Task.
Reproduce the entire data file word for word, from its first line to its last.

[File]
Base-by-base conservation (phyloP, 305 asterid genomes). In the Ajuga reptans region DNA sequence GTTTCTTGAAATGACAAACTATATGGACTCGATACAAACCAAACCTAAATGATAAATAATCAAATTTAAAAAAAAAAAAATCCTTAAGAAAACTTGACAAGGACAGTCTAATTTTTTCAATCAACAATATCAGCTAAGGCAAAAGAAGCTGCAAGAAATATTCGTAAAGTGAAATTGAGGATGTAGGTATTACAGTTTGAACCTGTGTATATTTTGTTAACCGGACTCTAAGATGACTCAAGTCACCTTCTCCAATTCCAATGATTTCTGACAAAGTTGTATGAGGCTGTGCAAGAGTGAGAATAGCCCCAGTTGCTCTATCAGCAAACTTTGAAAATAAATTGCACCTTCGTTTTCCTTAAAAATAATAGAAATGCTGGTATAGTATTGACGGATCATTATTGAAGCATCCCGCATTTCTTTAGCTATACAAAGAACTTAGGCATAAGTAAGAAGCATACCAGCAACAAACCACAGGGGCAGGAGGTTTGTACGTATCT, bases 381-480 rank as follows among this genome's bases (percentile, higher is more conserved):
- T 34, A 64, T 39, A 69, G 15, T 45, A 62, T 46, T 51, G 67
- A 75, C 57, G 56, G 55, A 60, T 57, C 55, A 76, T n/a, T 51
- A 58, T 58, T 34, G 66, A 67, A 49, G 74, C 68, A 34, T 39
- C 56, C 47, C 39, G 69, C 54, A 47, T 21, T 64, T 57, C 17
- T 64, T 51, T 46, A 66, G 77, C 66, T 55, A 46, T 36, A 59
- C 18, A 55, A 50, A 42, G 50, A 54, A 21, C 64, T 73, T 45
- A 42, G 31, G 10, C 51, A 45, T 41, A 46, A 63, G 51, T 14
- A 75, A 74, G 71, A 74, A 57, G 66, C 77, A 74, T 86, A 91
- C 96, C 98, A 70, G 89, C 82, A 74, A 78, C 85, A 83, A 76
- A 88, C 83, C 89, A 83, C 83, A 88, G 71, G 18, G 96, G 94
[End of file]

Base-by-base conservation (phyloP, 305 asterid genomes). In the Ajuga reptans region DNA sequence GTTTCTTGAAATGACAAACTATATGGACTCGATACAAACCAAACCTAAATGATAAATAATCAAATTTAAAAAAAAAAAAATCCTTAAGAAAACTTGACAAGGACAGTCTAATTTTTTCAATCAACAATATCAGCTAAGGCAAAAGAAGCTGCAAGAAATATTCGTAAAGTGAAATTGAGGATGTAGGTATTACAGTTTGAACCTGTGTATATTTTGTTAACCGGACTCTAAGATGACTCAAGTCACCTTCTCCAATTCCAATGATTTCTGACAAAGTTGTATGAGGCTGTGCAAGAGTGAGAATAGCCCCAGTTGCTCTATCAGCAAACTTTGAAAATAAATTGCACCTTCGTTTTCCTTAAAAATAATAGAAATGCTGGTATAGTATTGACGGATCATTATTGAAGCATCCCGCATTTCTTTAGCTATACAAAGAACTTAGGCATAAGTAAGAAGCATACCAGCAACAAACCACAGGGGCAGGAGGTTTGTACGTATCT, bases 381-480 rank as follows among this genome's bases (percentile, higher is more conserved):
- T 34, A 64, T 39, A 69, G 15, T 45, A 62, T 46, T 51, G 67
- A 75, C 57, G 56, G 55, A 60, T 57, C 55, A 76, T n/a, T 51
- A 58, T 58, T 34, G 66, A 67, A 49, G 74, C 68, A 34, T 39
- C 56, C 47, C 39, G 69, C 54, A 47, T 21, T 64, T 57, C 17
- T 64, T 51, T 46, A 66, G 77, C 66, T 55, A 46, T 36, A 59
- C 18, A 55, A 50, A 42, G 50, A 54, A 21, C 64, T 73, T 45
- A 42, G 31, G 10, C 51, A 45, T 41, A 46, A 63, G 51, T 14
- A 75, A 74, G 71, A 74, A 57, G 66, C 77, A 74, T 86, A 91
- C 96, C 98, A 70, G 89, C 82, A 74, A 78, C 85, A 83, A 76
- A 88, C 83, C 89, A 83, C 83, A 88, G 71, G 18, G 96, G 94